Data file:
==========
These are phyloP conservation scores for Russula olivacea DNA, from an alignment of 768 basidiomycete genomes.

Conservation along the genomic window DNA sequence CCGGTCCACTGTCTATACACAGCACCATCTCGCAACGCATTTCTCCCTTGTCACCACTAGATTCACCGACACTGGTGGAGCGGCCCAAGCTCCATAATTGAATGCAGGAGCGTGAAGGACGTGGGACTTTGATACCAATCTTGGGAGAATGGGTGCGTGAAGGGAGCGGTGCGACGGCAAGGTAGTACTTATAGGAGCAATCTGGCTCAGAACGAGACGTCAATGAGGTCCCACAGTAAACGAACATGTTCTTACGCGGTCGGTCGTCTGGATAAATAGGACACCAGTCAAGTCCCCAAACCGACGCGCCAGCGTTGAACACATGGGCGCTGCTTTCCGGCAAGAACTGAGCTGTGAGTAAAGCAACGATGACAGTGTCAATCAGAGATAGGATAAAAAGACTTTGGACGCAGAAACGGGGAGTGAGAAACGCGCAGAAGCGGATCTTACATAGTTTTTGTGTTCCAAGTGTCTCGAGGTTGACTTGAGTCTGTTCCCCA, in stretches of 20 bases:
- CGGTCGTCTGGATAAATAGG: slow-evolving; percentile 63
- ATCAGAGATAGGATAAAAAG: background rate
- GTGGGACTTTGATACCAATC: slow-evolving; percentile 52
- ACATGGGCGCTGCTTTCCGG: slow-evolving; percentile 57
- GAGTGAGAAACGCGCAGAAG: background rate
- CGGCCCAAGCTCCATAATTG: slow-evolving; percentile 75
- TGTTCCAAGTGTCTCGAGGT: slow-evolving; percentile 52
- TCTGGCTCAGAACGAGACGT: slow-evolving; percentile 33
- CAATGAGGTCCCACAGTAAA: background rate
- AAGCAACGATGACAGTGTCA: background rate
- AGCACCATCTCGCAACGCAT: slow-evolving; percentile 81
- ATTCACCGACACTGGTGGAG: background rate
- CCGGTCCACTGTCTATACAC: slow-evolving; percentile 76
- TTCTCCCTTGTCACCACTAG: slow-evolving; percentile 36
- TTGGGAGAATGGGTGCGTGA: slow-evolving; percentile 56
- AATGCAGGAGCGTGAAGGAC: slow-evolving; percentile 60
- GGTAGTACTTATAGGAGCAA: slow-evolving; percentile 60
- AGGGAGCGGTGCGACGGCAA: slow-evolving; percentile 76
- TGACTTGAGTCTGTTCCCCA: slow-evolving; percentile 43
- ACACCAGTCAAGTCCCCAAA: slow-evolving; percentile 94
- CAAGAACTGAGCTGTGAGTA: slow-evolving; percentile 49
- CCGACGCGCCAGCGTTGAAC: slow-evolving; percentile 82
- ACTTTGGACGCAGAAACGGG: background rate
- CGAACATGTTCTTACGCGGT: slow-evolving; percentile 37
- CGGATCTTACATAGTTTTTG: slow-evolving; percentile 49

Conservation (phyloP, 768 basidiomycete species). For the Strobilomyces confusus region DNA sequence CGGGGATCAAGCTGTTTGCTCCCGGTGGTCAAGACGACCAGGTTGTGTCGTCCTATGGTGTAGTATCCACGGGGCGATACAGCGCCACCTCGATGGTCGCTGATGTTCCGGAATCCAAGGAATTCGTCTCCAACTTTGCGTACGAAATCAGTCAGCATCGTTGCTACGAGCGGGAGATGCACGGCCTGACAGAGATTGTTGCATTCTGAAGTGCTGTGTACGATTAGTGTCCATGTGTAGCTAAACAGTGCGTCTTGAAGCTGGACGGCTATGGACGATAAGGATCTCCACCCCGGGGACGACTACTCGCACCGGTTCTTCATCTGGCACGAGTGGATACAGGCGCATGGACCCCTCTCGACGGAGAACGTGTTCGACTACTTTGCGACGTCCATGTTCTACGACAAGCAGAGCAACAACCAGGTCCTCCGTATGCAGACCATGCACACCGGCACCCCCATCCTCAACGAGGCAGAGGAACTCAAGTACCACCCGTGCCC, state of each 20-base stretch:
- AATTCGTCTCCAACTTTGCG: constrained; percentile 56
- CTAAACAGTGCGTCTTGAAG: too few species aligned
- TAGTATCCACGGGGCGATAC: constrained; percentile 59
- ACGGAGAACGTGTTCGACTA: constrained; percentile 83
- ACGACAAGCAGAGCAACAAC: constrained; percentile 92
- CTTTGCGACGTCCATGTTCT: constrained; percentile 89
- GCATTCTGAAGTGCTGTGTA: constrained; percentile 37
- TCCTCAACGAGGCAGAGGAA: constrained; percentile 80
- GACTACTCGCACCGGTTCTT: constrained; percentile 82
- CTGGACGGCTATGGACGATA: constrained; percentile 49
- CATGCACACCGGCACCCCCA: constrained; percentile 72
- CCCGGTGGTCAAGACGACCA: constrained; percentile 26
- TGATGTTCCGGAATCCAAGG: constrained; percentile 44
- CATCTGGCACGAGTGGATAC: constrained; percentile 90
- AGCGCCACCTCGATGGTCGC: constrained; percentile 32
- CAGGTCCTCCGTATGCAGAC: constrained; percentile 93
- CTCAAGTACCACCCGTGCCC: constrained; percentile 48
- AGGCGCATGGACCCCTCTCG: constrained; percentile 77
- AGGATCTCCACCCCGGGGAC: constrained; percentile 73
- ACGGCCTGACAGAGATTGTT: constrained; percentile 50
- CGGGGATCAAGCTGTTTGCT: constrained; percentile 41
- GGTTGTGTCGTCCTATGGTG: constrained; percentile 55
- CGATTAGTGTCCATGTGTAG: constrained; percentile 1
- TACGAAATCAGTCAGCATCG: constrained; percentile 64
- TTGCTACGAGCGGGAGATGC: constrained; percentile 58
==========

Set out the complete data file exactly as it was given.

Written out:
These are phyloP conservation scores for Russula olivacea DNA, from an alignment of 768 basidiomycete genomes.

Conservation along the genomic window DNA sequence CCGGTCCACTGTCTATACACAGCACCATCTCGCAACGCATTTCTCCCTTGTCACCACTAGATTCACCGACACTGGTGGAGCGGCCCAAGCTCCATAATTGAATGCAGGAGCGTGAAGGACGTGGGACTTTGATACCAATCTTGGGAGAATGGGTGCGTGAAGGGAGCGGTGCGACGGCAAGGTAGTACTTATAGGAGCAATCTGGCTCAGAACGAGACGTCAATGAGGTCCCACAGTAAACGAACATGTTCTTACGCGGTCGGTCGTCTGGATAAATAGGACACCAGTCAAGTCCCCAAACCGACGCGCCAGCGTTGAACACATGGGCGCTGCTTTCCGGCAAGAACTGAGCTGTGAGTAAAGCAACGATGACAGTGTCAATCAGAGATAGGATAAAAAGACTTTGGACGCAGAAACGGGGAGTGAGAAACGCGCAGAAGCGGATCTTACATAGTTTTTGTGTTCCAAGTGTCTCGAGGTTGACTTGAGTCTGTTCCCCA, in stretches of 20 bases:
- CGGTCGTCTGGATAAATAGG: slow-evolving; percentile 63
- ATCAGAGATAGGATAAAAAG: background rate
- GTGGGACTTTGATACCAATC: slow-evolving; percentile 52
- ACATGGGCGCTGCTTTCCGG: slow-evolving; percentile 57
- GAGTGAGAAACGCGCAGAAG: background rate
- CGGCCCAAGCTCCATAATTG: slow-evolving; percentile 75
- TGTTCCAAGTGTCTCGAGGT: slow-evolving; percentile 52
- TCTGGCTCAGAACGAGACGT: slow-evolving; percentile 33
- CAATGAGGTCCCACAGTAAA: background rate
- AAGCAACGATGACAGTGTCA: background rate
- AGCACCATCTCGCAACGCAT: slow-evolving; percentile 81
- ATTCACCGACACTGGTGGAG: background rate
- CCGGTCCACTGTCTATACAC: slow-evolving; percentile 76
- TTCTCCCTTGTCACCACTAG: slow-evolving; percentile 36
- TTGGGAGAATGGGTGCGTGA: slow-evolving; percentile 56
- AATGCAGGAGCGTGAAGGAC: slow-evolving; percentile 60
- GGTAGTACTTATAGGAGCAA: slow-evolving; percentile 60
- AGGGAGCGGTGCGACGGCAA: slow-evolving; percentile 76
- TGACTTGAGTCTGTTCCCCA: slow-evolving; percentile 43
- ACACCAGTCAAGTCCCCAAA: slow-evolving; percentile 94
- CAAGAACTGAGCTGTGAGTA: slow-evolving; percentile 49
- CCGACGCGCCAGCGTTGAAC: slow-evolving; percentile 82
- ACTTTGGACGCAGAAACGGG: background rate
- CGAACATGTTCTTACGCGGT: slow-evolving; percentile 37
- CGGATCTTACATAGTTTTTG: slow-evolving; percentile 49

Conservation (phyloP, 768 basidiomycete species). For the Strobilomyces confusus region DNA sequence CGGGGATCAAGCTGTTTGCTCCCGGTGGTCAAGACGACCAGGTTGTGTCGTCCTATGGTGTAGTATCCACGGGGCGATACAGCGCCACCTCGATGGTCGCTGATGTTCCGGAATCCAAGGAATTCGTCTCCAACTTTGCGTACGAAATCAGTCAGCATCGTTGCTACGAGCGGGAGATGCACGGCCTGACAGAGATTGTTGCATTCTGAAGTGCTGTGTACGATTAGTGTCCATGTGTAGCTAAACAGTGCGTCTTGAAGCTGGACGGCTATGGACGATAAGGATCTCCACCCCGGGGACGACTACTCGCACCGGTTCTTCATCTGGCACGAGTGGATACAGGCGCATGGACCCCTCTCGACGGAGAACGTGTTCGACTACTTTGCGACGTCCATGTTCTACGACAAGCAGAGCAACAACCAGGTCCTCCGTATGCAGACCATGCACACCGGCACCCCCATCCTCAACGAGGCAGAGGAACTCAAGTACCACCCGTGCCC, state of each 20-base stretch:
- AATTCGTCTCCAACTTTGCG: constrained; percentile 56
- CTAAACAGTGCGTCTTGAAG: too few species aligned
- TAGTATCCACGGGGCGATAC: constrained; percentile 59
- ACGGAGAACGTGTTCGACTA: constrained; percentile 83
- ACGACAAGCAGAGCAACAAC: constrained; percentile 92
- CTTTGCGACGTCCATGTTCT: constrained; percentile 89
- GCATTCTGAAGTGCTGTGTA: constrained; percentile 37
- TCCTCAACGAGGCAGAGGAA: constrained; percentile 80
- GACTACTCGCACCGGTTCTT: constrained; percentile 82
- CTGGACGGCTATGGACGATA: constrained; percentile 49
- CATGCACACCGGCACCCCCA: constrained; percentile 72
- CCCGGTGGTCAAGACGACCA: constrained; percentile 26
- TGATGTTCCGGAATCCAAGG: constrained; percentile 44
- CATCTGGCACGAGTGGATAC: constrained; percentile 90
- AGCGCCACCTCGATGGTCGC: constrained; percentile 32
- CAGGTCCTCCGTATGCAGAC: constrained; percentile 93
- CTCAAGTACCACCCGTGCCC: constrained; percentile 48
- AGGCGCATGGACCCCTCTCG: constrained; percentile 77
- AGGATCTCCACCCCGGGGAC: constrained; percentile 73
- ACGGCCTGACAGAGATTGTT: constrained; percentile 50
- CGGGGATCAAGCTGTTTGCT: constrained; percentile 41
- GGTTGTGTCGTCCTATGGTG: constrained; percentile 55
- CGATTAGTGTCCATGTGTAG: constrained; percentile 1
- TACGAAATCAGTCAGCATCG: constrained; percentile 64
- TTGCTACGAGCGGGAGATGC: constrained; percentile 58